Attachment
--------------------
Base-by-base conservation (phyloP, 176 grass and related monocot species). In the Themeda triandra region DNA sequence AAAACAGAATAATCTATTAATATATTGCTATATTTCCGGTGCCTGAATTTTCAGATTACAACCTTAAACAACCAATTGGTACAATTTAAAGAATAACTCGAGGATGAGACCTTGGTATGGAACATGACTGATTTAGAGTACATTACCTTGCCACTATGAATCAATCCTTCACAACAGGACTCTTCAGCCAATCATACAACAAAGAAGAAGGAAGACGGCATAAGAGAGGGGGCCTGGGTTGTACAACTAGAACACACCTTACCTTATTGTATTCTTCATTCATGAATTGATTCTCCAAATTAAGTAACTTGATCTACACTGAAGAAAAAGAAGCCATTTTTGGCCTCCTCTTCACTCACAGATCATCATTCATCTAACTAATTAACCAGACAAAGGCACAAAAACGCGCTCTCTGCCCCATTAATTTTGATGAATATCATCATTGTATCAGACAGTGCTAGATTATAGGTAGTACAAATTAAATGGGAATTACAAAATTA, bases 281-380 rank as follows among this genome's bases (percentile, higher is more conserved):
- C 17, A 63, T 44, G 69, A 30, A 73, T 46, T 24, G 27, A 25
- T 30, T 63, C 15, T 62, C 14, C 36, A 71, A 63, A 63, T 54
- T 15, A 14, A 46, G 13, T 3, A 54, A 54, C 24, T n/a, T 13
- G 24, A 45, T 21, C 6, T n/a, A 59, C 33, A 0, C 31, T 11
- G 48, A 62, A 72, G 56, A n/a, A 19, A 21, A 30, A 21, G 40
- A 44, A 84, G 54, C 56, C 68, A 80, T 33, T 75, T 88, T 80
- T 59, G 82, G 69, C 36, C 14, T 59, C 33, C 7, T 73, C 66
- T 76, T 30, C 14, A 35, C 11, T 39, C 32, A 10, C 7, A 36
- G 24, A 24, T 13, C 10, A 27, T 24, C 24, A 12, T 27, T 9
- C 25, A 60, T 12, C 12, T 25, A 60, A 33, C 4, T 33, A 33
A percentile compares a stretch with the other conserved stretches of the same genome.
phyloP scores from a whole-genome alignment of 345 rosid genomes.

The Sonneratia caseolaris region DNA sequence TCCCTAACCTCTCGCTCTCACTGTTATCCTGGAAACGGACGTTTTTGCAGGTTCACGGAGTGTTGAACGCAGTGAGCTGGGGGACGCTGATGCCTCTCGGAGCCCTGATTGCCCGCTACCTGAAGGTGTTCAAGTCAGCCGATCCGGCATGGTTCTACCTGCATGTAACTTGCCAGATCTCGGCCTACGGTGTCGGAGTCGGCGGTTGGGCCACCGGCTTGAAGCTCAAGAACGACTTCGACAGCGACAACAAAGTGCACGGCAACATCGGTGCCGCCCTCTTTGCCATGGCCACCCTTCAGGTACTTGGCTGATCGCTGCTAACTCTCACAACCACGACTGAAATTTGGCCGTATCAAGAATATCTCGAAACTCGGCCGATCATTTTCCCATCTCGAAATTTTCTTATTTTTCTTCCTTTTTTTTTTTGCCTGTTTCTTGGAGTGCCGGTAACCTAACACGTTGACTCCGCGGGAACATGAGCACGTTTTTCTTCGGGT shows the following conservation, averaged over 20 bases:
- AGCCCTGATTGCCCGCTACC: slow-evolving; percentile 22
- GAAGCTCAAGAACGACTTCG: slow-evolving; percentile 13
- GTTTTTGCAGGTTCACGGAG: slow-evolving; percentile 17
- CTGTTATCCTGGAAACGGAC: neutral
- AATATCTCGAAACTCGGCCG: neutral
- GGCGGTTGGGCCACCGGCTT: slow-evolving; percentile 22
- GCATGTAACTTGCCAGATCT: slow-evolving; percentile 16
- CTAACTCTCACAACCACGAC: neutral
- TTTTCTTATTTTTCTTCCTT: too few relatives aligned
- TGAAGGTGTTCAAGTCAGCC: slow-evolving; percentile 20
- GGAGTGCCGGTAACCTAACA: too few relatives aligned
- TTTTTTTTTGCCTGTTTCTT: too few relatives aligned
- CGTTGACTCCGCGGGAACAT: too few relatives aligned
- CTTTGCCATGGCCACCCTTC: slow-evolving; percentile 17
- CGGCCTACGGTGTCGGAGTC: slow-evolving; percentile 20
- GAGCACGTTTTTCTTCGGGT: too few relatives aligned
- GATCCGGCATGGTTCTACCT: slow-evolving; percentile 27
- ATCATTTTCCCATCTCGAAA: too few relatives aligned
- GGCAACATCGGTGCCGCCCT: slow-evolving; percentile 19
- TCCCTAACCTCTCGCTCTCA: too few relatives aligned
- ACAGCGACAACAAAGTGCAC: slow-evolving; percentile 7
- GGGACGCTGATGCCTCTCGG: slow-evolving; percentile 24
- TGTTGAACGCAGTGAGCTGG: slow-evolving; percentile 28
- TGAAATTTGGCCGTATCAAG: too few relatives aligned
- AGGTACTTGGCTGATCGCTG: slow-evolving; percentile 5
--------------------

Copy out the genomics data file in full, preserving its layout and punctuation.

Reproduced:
Base-by-base conservation (phyloP, 176 grass and related monocot species). In the Themeda triandra region DNA sequence AAAACAGAATAATCTATTAATATATTGCTATATTTCCGGTGCCTGAATTTTCAGATTACAACCTTAAACAACCAATTGGTACAATTTAAAGAATAACTCGAGGATGAGACCTTGGTATGGAACATGACTGATTTAGAGTACATTACCTTGCCACTATGAATCAATCCTTCACAACAGGACTCTTCAGCCAATCATACAACAAAGAAGAAGGAAGACGGCATAAGAGAGGGGGCCTGGGTTGTACAACTAGAACACACCTTACCTTATTGTATTCTTCATTCATGAATTGATTCTCCAAATTAAGTAACTTGATCTACACTGAAGAAAAAGAAGCCATTTTTGGCCTCCTCTTCACTCACAGATCATCATTCATCTAACTAATTAACCAGACAAAGGCACAAAAACGCGCTCTCTGCCCCATTAATTTTGATGAATATCATCATTGTATCAGACAGTGCTAGATTATAGGTAGTACAAATTAAATGGGAATTACAAAATTA, bases 281-380 rank as follows among this genome's bases (percentile, higher is more conserved):
- C 17, A 63, T 44, G 69, A 30, A 73, T 46, T 24, G 27, A 25
- T 30, T 63, C 15, T 62, C 14, C 36, A 71, A 63, A 63, T 54
- T 15, A 14, A 46, G 13, T 3, A 54, A 54, C 24, T n/a, T 13
- G 24, A 45, T 21, C 6, T n/a, A 59, C 33, A 0, C 31, T 11
- G 48, A 62, A 72, G 56, A n/a, A 19, A 21, A 30, A 21, G 40
- A 44, A 84, G 54, C 56, C 68, A 80, T 33, T 75, T 88, T 80
- T 59, G 82, G 69, C 36, C 14, T 59, C 33, C 7, T 73, C 66
- T 76, T 30, C 14, A 35, C 11, T 39, C 32, A 10, C 7, A 36
- G 24, A 24, T 13, C 10, A 27, T 24, C 24, A 12, T 27, T 9
- C 25, A 60, T 12, C 12, T 25, A 60, A 33, C 4, T 33, A 33
A percentile compares a stretch with the other conserved stretches of the same genome.
phyloP scores from a whole-genome alignment of 345 rosid genomes.

The Sonneratia caseolaris region DNA sequence TCCCTAACCTCTCGCTCTCACTGTTATCCTGGAAACGGACGTTTTTGCAGGTTCACGGAGTGTTGAACGCAGTGAGCTGGGGGACGCTGATGCCTCTCGGAGCCCTGATTGCCCGCTACCTGAAGGTGTTCAAGTCAGCCGATCCGGCATGGTTCTACCTGCATGTAACTTGCCAGATCTCGGCCTACGGTGTCGGAGTCGGCGGTTGGGCCACCGGCTTGAAGCTCAAGAACGACTTCGACAGCGACAACAAAGTGCACGGCAACATCGGTGCCGCCCTCTTTGCCATGGCCACCCTTCAGGTACTTGGCTGATCGCTGCTAACTCTCACAACCACGACTGAAATTTGGCCGTATCAAGAATATCTCGAAACTCGGCCGATCATTTTCCCATCTCGAAATTTTCTTATTTTTCTTCCTTTTTTTTTTTGCCTGTTTCTTGGAGTGCCGGTAACCTAACACGTTGACTCCGCGGGAACATGAGCACGTTTTTCTTCGGGT shows the following conservation, averaged over 20 bases:
- AGCCCTGATTGCCCGCTACC: slow-evolving; percentile 22
- GAAGCTCAAGAACGACTTCG: slow-evolving; percentile 13
- GTTTTTGCAGGTTCACGGAG: slow-evolving; percentile 17
- CTGTTATCCTGGAAACGGAC: neutral
- AATATCTCGAAACTCGGCCG: neutral
- GGCGGTTGGGCCACCGGCTT: slow-evolving; percentile 22
- GCATGTAACTTGCCAGATCT: slow-evolving; percentile 16
- CTAACTCTCACAACCACGAC: neutral
- TTTTCTTATTTTTCTTCCTT: too few relatives aligned
- TGAAGGTGTTCAAGTCAGCC: slow-evolving; percentile 20
- GGAGTGCCGGTAACCTAACA: too few relatives aligned
- TTTTTTTTTGCCTGTTTCTT: too few relatives aligned
- CGTTGACTCCGCGGGAACAT: too few relatives aligned
- CTTTGCCATGGCCACCCTTC: slow-evolving; percentile 17
- CGGCCTACGGTGTCGGAGTC: slow-evolving; percentile 20
- GAGCACGTTTTTCTTCGGGT: too few relatives aligned
- GATCCGGCATGGTTCTACCT: slow-evolving; percentile 27
- ATCATTTTCCCATCTCGAAA: too few relatives aligned
- GGCAACATCGGTGCCGCCCT: slow-evolving; percentile 19
- TCCCTAACCTCTCGCTCTCA: too few relatives aligned
- ACAGCGACAACAAAGTGCAC: slow-evolving; percentile 7
- GGGACGCTGATGCCTCTCGG: slow-evolving; percentile 24
- TGTTGAACGCAGTGAGCTGG: slow-evolving; percentile 28
- TGAAATTTGGCCGTATCAAG: too few relatives aligned
- AGGTACTTGGCTGATCGCTG: slow-evolving; percentile 5